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Job search: manage your panic response

For anyone who has lost their job as a result of lockdown during Covid-19 it is only natural to panic at the prospect of looking for a new one. But that is the worst thing you can do. The best thing you can do is carry out your new job search calmly and consistently in the way you (hopefully) would have done before Covid-19 disrupted our lives. Continue to take exactly the same steps as before. Decide what types of jobs you want to apply for and update your CV so it reflects the experience and qualifications these jobs require. Be prepared to write different versions of your CV if you are applying for jobs in different sectors or areas within an organisation.

Prep for your job interviews is essential. You should inform yourself on the types of questions interviewers typically ask candidates and consider the types of questions you would like to ask too. I would suggest prepping for interviews before you’ve even been invited to one so that you start to train yourself and build your confidence – especially if it’s been a while since you last had an interview.

Taking a personality profiling test such as DISC can be a useful way to identify your core strengths and challenge areas. This way it makes it easier for you to find the right words to use on your CV, cover letter and in interviews. When you have pinpointed your weaker spots, you can decide what you want to do with those. Is it worth turning them into strengths or not? Does the job you’re applying for necessitate that you up-skill or not? Could you focus your attentions elsewhere? Would starting to learn a new language be more useful? Do you need to brush up on your negotiation skills? Would learning some coaching techniques make you stand out? Do you need to achieve the next level in quality management certification? Would learning how to code give you the edge?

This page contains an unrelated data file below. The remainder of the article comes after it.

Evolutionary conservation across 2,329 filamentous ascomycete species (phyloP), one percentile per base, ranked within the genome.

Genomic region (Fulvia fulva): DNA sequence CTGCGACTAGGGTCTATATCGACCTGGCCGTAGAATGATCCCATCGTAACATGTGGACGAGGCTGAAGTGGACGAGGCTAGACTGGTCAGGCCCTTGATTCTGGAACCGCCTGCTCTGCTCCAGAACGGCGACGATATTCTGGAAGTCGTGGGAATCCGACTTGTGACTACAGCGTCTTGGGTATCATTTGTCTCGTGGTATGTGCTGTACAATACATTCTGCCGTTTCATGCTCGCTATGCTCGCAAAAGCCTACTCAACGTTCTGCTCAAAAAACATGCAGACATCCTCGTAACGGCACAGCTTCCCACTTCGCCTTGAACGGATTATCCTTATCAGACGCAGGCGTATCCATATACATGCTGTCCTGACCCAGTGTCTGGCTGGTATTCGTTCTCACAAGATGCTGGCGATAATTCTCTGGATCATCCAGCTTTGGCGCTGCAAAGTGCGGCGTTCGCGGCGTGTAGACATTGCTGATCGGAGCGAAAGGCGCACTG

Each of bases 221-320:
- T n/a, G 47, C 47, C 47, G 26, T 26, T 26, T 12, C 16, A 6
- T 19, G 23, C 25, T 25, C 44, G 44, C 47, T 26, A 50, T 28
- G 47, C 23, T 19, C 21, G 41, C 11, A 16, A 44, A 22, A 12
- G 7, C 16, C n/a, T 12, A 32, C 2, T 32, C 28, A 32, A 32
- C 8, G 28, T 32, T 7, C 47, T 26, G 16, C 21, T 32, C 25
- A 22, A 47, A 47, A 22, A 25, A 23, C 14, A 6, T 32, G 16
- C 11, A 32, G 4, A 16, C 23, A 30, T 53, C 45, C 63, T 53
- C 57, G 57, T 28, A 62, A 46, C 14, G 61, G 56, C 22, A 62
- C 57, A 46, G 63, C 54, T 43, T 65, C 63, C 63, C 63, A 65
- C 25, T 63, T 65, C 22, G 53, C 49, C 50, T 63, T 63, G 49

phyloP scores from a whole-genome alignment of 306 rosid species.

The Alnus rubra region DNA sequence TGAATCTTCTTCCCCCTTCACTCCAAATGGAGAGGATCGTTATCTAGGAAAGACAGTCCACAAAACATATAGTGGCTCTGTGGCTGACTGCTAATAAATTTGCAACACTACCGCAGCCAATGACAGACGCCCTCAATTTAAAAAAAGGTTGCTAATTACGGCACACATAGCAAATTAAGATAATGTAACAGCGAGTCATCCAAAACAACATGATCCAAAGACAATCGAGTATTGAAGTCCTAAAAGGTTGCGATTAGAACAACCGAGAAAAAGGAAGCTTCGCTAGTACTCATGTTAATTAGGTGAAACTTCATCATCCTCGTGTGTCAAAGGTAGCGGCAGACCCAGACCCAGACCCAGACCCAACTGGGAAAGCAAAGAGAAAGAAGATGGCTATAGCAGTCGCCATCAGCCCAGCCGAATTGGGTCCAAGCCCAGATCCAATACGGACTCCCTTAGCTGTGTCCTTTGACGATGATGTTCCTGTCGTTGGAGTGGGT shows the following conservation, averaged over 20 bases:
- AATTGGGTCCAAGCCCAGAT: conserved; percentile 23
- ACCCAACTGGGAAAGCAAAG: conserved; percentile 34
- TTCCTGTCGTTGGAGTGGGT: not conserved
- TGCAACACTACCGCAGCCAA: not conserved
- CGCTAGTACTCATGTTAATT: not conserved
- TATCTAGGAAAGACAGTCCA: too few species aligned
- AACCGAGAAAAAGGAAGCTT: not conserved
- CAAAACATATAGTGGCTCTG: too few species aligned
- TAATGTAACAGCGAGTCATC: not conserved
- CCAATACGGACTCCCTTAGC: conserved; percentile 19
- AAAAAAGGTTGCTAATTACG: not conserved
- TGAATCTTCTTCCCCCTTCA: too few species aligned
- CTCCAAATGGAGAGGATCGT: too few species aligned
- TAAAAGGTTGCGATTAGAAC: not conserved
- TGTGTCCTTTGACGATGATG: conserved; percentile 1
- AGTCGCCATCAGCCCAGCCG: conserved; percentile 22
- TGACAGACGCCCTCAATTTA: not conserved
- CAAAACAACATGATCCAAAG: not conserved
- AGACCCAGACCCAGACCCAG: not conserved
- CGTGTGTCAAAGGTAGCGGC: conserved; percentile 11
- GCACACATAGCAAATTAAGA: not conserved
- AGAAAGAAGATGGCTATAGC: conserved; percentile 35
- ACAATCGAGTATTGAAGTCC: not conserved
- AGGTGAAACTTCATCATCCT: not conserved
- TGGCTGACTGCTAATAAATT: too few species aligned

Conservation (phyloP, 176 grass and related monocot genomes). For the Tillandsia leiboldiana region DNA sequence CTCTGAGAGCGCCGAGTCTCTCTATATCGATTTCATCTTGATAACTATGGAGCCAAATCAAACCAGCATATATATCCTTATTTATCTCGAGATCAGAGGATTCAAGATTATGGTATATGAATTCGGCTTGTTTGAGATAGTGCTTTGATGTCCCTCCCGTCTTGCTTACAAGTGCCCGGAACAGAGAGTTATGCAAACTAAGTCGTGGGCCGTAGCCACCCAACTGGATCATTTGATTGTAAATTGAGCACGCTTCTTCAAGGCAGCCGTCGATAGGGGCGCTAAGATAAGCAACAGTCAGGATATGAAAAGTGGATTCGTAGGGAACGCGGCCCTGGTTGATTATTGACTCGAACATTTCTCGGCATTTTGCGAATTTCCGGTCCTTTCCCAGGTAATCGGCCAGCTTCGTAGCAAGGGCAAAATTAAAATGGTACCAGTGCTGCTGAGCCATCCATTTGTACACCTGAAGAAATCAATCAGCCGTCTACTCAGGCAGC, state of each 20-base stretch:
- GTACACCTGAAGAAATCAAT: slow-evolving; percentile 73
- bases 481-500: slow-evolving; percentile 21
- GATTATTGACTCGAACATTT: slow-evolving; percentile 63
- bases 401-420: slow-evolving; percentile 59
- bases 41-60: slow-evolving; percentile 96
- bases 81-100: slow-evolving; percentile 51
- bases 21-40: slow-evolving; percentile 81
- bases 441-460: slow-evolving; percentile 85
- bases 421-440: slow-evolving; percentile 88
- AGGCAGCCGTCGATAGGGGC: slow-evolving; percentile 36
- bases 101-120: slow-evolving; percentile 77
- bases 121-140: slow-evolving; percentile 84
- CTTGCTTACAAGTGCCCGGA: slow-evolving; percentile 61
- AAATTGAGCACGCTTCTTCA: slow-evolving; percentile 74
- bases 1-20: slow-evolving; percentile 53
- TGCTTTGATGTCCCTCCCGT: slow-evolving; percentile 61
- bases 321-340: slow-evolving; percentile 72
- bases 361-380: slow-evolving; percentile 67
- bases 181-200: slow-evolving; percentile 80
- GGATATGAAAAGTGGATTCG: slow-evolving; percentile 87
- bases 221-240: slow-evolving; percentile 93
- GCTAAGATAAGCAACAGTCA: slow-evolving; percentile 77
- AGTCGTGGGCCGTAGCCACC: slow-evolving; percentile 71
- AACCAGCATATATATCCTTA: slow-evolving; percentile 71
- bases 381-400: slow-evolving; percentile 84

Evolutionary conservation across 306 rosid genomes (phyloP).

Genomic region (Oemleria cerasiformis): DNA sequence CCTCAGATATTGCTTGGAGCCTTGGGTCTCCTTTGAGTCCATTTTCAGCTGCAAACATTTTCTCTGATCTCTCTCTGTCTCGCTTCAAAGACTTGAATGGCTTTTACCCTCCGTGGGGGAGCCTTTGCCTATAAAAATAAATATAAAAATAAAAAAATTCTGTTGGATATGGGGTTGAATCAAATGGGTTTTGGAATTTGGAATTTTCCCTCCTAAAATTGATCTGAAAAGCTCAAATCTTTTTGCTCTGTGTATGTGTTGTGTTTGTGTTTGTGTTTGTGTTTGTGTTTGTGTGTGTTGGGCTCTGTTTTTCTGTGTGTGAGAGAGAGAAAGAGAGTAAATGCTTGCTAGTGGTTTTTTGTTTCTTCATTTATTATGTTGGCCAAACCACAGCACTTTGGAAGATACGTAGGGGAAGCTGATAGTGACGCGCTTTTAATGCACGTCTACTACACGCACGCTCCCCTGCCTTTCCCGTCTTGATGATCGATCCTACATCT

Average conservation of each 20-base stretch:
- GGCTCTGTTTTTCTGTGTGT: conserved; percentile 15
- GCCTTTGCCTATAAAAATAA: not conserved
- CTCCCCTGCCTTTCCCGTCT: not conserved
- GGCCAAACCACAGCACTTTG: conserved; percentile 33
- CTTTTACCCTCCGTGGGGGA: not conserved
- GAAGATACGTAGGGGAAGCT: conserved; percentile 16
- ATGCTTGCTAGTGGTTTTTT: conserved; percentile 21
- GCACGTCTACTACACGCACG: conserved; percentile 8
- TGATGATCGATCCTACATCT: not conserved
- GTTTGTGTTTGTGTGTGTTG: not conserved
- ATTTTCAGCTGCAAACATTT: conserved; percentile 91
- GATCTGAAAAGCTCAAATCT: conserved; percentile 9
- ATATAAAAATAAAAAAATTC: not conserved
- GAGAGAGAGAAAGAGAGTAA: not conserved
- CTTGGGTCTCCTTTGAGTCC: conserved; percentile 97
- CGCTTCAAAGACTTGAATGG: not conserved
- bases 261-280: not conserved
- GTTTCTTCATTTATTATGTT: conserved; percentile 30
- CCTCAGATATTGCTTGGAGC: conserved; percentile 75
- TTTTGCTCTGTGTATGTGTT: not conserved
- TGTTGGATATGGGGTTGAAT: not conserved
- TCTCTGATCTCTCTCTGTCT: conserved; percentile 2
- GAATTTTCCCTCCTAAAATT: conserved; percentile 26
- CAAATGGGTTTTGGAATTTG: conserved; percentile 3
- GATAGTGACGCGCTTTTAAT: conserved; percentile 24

Panicking is the worst thing you can do because it seriously limits the way you approach your job search and the preparations you make. You want to approach your job search wisely. Panicking triggers your cortisol levels to spike which in turn causes emotional and perceptual impairment. You are more likely to have knee-jerk reactions and make bad decisions. Over time, the more your cortisol levels are triggered, the more you will suppress your immune system, causing inflammation in the body and leading to a lowering of your white blood cells that you need to fight off infection. So, to keep your cortisol levels under control you need to practice keeping your triggers in check. Research by Afifi et al (2018) showed that high cortisol levels are also triggered by social media use which suggests that when we have to focus on something as important as a job search, we should be limiting the time we spend on social media platforms too. Getting good at skills such as time management and stress reduction through self-coaching, mindfulness practice and other types of meditation helps you focus better, come up with better ideas and ultimately reach your job search goals.

 

References

Afifi, Tamara & Zamanzadeh, Nicole & Harrison, Kathryn & Callejas, Acevedo. (2018). WIRED: The impact of media and technology use on stress (cortisol) and inflammation (interleukin IL-6) in fast paced families *. Computers in Human Behavior. 81. 265-273. 10.1016/j.chb.2017.12.010.